This P2P workshop will assess the available scientific evidence through a systematic evidence review, invite numerous speakers to present their research, and engage with a community of wheeled mobility device users to better understand the potential benefits of physical activity interventions for people at risk of using, or currently using, wheeled mobility devices as a result of a disabling injury or illness. The following questions will be addressed:
What is the evidence base on physical activity interventions to prevent obesity, diabetes, and cardiovascular conditions, including evidence on harms of the interventions in people who are at risk for or currently using a wheeled mobility device?
- What are the benefits and harms of physical activity interventions for people who are at risk for or currently using a wheeled mobility device?
- What are the patient factors that may affect the benefits and harms of physical activity in patients who are at risk for or currently using a wheeled mobility device?
- What are methodological weaknesses or gaps that exist in the evidence to determine benefits and harms of physical activity in patients who are at risk for or currently using a wheeled mobility device?
Sponsoring NIH Institutes, Centers, and Offices
- National Center for Medical Rehabilitation Research, Eunice Kennedy Shriver National Institute of Child Health and Human Development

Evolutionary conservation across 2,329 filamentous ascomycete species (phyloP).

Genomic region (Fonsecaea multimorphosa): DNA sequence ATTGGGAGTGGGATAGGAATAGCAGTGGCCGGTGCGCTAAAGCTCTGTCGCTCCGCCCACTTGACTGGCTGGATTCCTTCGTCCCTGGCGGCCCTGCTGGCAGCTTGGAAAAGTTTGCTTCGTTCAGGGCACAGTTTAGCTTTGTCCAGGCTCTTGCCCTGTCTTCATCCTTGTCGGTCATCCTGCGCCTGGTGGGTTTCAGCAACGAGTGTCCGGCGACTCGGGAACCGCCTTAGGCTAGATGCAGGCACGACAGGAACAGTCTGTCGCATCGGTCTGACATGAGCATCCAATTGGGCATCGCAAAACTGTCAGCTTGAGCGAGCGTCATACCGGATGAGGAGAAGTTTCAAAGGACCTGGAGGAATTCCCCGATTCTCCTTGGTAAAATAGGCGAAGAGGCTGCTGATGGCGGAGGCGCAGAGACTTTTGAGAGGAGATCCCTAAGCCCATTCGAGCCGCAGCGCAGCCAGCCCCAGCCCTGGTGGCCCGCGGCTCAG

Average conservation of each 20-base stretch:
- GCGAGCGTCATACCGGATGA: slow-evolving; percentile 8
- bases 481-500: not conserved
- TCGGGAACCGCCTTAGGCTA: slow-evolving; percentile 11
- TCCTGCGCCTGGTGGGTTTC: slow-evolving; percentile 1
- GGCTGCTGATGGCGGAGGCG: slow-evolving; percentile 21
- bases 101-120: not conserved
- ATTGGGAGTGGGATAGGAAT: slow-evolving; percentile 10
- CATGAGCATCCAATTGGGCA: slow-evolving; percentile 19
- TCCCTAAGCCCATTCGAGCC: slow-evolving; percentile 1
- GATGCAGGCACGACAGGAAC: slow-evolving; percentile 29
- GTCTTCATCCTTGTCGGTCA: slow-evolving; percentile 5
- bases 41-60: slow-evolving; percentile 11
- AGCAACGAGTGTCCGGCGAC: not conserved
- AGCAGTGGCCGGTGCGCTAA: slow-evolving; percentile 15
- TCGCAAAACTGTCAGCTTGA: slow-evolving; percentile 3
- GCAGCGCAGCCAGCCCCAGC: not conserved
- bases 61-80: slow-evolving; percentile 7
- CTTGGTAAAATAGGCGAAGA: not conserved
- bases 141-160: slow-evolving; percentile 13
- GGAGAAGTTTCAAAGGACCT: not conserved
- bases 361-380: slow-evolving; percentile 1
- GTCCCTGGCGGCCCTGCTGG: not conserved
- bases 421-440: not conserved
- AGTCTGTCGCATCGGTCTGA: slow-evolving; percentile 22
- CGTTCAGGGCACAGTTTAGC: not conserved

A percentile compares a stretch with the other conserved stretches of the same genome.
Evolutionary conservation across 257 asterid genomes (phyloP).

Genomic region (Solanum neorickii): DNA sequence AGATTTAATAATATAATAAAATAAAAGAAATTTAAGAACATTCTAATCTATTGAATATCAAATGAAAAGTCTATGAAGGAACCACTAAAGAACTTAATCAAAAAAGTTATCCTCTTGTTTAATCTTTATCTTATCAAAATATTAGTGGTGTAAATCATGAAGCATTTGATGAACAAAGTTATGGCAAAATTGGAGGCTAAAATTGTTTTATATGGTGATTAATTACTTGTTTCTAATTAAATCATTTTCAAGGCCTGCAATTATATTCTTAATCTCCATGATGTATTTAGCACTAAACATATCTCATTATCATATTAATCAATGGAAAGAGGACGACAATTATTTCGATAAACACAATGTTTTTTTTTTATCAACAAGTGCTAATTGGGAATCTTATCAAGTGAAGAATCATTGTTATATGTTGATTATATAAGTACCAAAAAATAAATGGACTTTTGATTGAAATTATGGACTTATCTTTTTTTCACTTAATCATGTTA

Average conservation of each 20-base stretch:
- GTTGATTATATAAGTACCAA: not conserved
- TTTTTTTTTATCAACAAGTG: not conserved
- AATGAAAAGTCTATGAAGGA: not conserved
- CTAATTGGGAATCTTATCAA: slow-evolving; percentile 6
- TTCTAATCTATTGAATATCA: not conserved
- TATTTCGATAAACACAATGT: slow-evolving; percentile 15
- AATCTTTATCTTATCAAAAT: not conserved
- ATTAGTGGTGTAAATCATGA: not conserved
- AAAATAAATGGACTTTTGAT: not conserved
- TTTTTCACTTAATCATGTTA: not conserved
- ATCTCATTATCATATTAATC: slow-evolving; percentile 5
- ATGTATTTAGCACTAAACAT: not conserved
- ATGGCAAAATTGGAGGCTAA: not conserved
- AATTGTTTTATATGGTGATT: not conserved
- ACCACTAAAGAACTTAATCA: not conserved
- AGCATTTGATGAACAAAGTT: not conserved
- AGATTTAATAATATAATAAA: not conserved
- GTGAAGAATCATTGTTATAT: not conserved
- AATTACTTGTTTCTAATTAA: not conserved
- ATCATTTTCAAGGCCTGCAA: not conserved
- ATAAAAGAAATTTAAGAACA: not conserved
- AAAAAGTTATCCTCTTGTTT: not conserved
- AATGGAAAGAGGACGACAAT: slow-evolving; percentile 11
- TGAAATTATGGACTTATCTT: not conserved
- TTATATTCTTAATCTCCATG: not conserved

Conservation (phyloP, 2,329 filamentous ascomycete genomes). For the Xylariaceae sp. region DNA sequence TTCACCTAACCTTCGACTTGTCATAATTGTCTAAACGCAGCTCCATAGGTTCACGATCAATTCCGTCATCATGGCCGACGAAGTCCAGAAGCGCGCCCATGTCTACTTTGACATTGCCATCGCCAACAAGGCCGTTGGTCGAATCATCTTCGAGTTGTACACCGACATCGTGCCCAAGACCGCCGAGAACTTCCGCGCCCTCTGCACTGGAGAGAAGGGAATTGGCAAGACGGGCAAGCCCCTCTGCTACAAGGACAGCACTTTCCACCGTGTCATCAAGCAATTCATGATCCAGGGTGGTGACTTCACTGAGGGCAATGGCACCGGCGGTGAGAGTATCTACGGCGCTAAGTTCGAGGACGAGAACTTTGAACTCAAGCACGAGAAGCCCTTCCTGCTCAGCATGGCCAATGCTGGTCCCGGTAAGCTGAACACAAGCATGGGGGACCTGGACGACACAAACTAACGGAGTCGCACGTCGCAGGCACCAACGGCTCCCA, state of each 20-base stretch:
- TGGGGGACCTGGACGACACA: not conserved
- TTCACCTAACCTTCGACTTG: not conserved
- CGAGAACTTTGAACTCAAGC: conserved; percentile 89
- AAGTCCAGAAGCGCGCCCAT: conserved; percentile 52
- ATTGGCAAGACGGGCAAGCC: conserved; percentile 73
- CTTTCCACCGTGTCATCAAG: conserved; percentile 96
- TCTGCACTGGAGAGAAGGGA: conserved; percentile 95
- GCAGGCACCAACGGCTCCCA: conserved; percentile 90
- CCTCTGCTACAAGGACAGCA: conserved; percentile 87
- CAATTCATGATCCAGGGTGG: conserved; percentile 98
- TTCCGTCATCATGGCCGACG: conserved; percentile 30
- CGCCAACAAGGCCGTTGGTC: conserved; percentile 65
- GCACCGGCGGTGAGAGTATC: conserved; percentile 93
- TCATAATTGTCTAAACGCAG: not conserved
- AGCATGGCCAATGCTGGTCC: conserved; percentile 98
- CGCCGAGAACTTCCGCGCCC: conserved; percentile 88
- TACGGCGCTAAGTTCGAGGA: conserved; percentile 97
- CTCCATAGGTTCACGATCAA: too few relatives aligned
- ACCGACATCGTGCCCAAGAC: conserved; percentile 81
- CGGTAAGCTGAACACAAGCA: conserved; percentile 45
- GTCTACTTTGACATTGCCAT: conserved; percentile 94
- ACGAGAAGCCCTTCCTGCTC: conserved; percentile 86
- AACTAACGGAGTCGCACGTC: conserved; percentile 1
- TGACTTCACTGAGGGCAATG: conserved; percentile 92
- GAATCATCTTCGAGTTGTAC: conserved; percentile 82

- National Institute of Neurological Disorders and Stroke
- NIH Office of Disease Prevention
Continuing education credits are not offered for this workshop.
Frequently Asked Questions
How can I participate in the virtual P2P workshop? How much does it cost to register?
P2P workshops are free and open to the public. You can register to attend using the links at the top of the workshop page.
There are opportunities to comment and ask questions throughout the workshop either through the WebEx Q&A function or by emailing NIHP2P@mail.nih.gov. The public is also encouraged to submit comments on the draft panel report when it is posted on the ODP website for a public comment period.
Do I have to register for each day of the 3-day virtual workshop?
Yes. Each workshop day requires a different meeting link. You will need to register separately for each day you plan to attend in order to receive the correct meeting information and reminders.
If you need help with your registration, please email us at NIHP2P@mail.nih.gov.
Will a recording of the workshop proceedings be available?
P2P workshops are VideoCast live and recordings are made available on the ODP website approximately 1 month after the workshop.
I am having trouble with the WebEx event.
I get an “Error Loading Player" message on NIH VideoCast.
NIH VideoCast recommends using the most recent version of Flash. Chrome, Firefox, and Safari disable Flash by default. Adobe Flash must be enabled in your browser. If you experience a loading error, use a different browser that has Flash enabled or update and enable Flash player. You can check the function of or enable Flash Player in your browser here.
Can I get a copy of a presenter’s slides?
If you would like to request a copy of a presentation after the workshop, please contact NIHP2P@mail.nih.gov.